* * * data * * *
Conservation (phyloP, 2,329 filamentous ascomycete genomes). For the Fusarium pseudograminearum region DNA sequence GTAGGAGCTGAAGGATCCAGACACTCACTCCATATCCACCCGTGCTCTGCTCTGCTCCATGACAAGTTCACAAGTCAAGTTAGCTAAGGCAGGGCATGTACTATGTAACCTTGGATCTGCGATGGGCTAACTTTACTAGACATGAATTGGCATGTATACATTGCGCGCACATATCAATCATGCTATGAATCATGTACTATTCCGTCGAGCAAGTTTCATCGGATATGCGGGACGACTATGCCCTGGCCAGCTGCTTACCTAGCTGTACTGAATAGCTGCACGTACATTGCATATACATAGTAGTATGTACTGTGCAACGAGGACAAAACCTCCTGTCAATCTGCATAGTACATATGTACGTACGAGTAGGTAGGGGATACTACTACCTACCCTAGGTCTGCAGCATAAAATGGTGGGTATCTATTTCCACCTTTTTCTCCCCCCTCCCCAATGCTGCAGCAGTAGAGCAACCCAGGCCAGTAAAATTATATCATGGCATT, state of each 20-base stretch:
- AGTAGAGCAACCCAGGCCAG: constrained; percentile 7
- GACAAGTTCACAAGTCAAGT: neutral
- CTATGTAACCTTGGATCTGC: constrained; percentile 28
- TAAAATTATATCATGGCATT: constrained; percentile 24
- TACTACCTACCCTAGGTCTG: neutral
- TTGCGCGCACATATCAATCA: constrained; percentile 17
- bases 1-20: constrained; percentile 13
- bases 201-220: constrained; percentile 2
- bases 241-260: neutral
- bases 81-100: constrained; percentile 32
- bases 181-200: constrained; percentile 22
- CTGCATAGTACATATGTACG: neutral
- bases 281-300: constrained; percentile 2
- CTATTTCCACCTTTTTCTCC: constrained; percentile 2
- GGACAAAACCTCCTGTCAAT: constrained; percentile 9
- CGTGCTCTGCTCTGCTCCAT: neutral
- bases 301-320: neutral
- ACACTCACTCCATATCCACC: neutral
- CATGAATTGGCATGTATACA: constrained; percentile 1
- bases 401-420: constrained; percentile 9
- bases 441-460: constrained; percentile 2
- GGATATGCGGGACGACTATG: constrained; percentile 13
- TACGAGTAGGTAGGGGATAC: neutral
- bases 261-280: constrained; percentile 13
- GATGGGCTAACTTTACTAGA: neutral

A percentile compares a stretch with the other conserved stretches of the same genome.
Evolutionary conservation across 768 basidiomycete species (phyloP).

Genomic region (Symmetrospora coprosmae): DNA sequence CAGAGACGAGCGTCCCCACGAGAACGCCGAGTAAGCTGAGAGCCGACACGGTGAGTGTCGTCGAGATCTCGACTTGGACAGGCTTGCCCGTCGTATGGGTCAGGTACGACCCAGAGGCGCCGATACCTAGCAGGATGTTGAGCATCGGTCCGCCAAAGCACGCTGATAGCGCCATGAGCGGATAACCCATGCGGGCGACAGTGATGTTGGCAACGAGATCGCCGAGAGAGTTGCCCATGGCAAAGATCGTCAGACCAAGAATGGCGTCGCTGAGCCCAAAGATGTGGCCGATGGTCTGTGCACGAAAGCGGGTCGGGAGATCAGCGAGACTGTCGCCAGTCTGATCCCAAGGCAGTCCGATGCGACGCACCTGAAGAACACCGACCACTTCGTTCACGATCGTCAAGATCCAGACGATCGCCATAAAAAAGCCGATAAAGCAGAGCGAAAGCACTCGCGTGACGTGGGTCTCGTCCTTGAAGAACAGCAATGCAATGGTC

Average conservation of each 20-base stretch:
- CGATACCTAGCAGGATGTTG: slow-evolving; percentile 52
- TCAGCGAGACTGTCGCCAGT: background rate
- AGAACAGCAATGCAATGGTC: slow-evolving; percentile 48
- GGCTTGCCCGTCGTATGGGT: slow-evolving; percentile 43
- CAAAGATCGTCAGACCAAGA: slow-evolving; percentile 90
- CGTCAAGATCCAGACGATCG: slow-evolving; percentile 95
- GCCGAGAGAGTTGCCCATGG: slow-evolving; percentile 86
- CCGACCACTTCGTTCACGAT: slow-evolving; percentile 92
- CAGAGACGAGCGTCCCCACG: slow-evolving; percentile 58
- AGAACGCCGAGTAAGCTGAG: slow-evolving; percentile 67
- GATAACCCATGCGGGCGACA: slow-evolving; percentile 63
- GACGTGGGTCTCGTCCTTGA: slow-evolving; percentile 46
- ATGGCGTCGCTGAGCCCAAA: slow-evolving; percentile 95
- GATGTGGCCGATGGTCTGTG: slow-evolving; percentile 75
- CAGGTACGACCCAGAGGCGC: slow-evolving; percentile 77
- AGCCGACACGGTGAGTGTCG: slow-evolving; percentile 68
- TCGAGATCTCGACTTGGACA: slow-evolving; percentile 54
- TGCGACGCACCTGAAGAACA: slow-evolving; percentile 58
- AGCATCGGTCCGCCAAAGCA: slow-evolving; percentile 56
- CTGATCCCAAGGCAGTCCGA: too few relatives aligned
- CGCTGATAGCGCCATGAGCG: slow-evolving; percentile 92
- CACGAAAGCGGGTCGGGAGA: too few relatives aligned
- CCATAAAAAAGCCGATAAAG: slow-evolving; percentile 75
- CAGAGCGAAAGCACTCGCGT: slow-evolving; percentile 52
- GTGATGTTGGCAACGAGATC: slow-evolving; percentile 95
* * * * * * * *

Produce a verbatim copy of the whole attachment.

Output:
Conservation (phyloP, 2,329 filamentous ascomycete genomes). For the Fusarium pseudograminearum region DNA sequence GTAGGAGCTGAAGGATCCAGACACTCACTCCATATCCACCCGTGCTCTGCTCTGCTCCATGACAAGTTCACAAGTCAAGTTAGCTAAGGCAGGGCATGTACTATGTAACCTTGGATCTGCGATGGGCTAACTTTACTAGACATGAATTGGCATGTATACATTGCGCGCACATATCAATCATGCTATGAATCATGTACTATTCCGTCGAGCAAGTTTCATCGGATATGCGGGACGACTATGCCCTGGCCAGCTGCTTACCTAGCTGTACTGAATAGCTGCACGTACATTGCATATACATAGTAGTATGTACTGTGCAACGAGGACAAAACCTCCTGTCAATCTGCATAGTACATATGTACGTACGAGTAGGTAGGGGATACTACTACCTACCCTAGGTCTGCAGCATAAAATGGTGGGTATCTATTTCCACCTTTTTCTCCCCCCTCCCCAATGCTGCAGCAGTAGAGCAACCCAGGCCAGTAAAATTATATCATGGCATT, state of each 20-base stretch:
- AGTAGAGCAACCCAGGCCAG: constrained; percentile 7
- GACAAGTTCACAAGTCAAGT: neutral
- CTATGTAACCTTGGATCTGC: constrained; percentile 28
- TAAAATTATATCATGGCATT: constrained; percentile 24
- TACTACCTACCCTAGGTCTG: neutral
- TTGCGCGCACATATCAATCA: constrained; percentile 17
- bases 1-20: constrained; percentile 13
- bases 201-220: constrained; percentile 2
- bases 241-260: neutral
- bases 81-100: constrained; percentile 32
- bases 181-200: constrained; percentile 22
- CTGCATAGTACATATGTACG: neutral
- bases 281-300: constrained; percentile 2
- CTATTTCCACCTTTTTCTCC: constrained; percentile 2
- GGACAAAACCTCCTGTCAAT: constrained; percentile 9
- CGTGCTCTGCTCTGCTCCAT: neutral
- bases 301-320: neutral
- ACACTCACTCCATATCCACC: neutral
- CATGAATTGGCATGTATACA: constrained; percentile 1
- bases 401-420: constrained; percentile 9
- bases 441-460: constrained; percentile 2
- GGATATGCGGGACGACTATG: constrained; percentile 13
- TACGAGTAGGTAGGGGATAC: neutral
- bases 261-280: constrained; percentile 13
- GATGGGCTAACTTTACTAGA: neutral

A percentile compares a stretch with the other conserved stretches of the same genome.
Evolutionary conservation across 768 basidiomycete species (phyloP).

Genomic region (Symmetrospora coprosmae): DNA sequence CAGAGACGAGCGTCCCCACGAGAACGCCGAGTAAGCTGAGAGCCGACACGGTGAGTGTCGTCGAGATCTCGACTTGGACAGGCTTGCCCGTCGTATGGGTCAGGTACGACCCAGAGGCGCCGATACCTAGCAGGATGTTGAGCATCGGTCCGCCAAAGCACGCTGATAGCGCCATGAGCGGATAACCCATGCGGGCGACAGTGATGTTGGCAACGAGATCGCCGAGAGAGTTGCCCATGGCAAAGATCGTCAGACCAAGAATGGCGTCGCTGAGCCCAAAGATGTGGCCGATGGTCTGTGCACGAAAGCGGGTCGGGAGATCAGCGAGACTGTCGCCAGTCTGATCCCAAGGCAGTCCGATGCGACGCACCTGAAGAACACCGACCACTTCGTTCACGATCGTCAAGATCCAGACGATCGCCATAAAAAAGCCGATAAAGCAGAGCGAAAGCACTCGCGTGACGTGGGTCTCGTCCTTGAAGAACAGCAATGCAATGGTC

Average conservation of each 20-base stretch:
- CGATACCTAGCAGGATGTTG: slow-evolving; percentile 52
- TCAGCGAGACTGTCGCCAGT: background rate
- AGAACAGCAATGCAATGGTC: slow-evolving; percentile 48
- GGCTTGCCCGTCGTATGGGT: slow-evolving; percentile 43
- CAAAGATCGTCAGACCAAGA: slow-evolving; percentile 90
- CGTCAAGATCCAGACGATCG: slow-evolving; percentile 95
- GCCGAGAGAGTTGCCCATGG: slow-evolving; percentile 86
- CCGACCACTTCGTTCACGAT: slow-evolving; percentile 92
- CAGAGACGAGCGTCCCCACG: slow-evolving; percentile 58
- AGAACGCCGAGTAAGCTGAG: slow-evolving; percentile 67
- GATAACCCATGCGGGCGACA: slow-evolving; percentile 63
- GACGTGGGTCTCGTCCTTGA: slow-evolving; percentile 46
- ATGGCGTCGCTGAGCCCAAA: slow-evolving; percentile 95
- GATGTGGCCGATGGTCTGTG: slow-evolving; percentile 75
- CAGGTACGACCCAGAGGCGC: slow-evolving; percentile 77
- AGCCGACACGGTGAGTGTCG: slow-evolving; percentile 68
- TCGAGATCTCGACTTGGACA: slow-evolving; percentile 54
- TGCGACGCACCTGAAGAACA: slow-evolving; percentile 58
- AGCATCGGTCCGCCAAAGCA: slow-evolving; percentile 56
- CTGATCCCAAGGCAGTCCGA: too few relatives aligned
- CGCTGATAGCGCCATGAGCG: slow-evolving; percentile 92
- CACGAAAGCGGGTCGGGAGA: too few relatives aligned
- CCATAAAAAAGCCGATAAAG: slow-evolving; percentile 75
- CAGAGCGAAAGCACTCGCGT: slow-evolving; percentile 52
- GTGATGTTGGCAACGAGATC: slow-evolving; percentile 95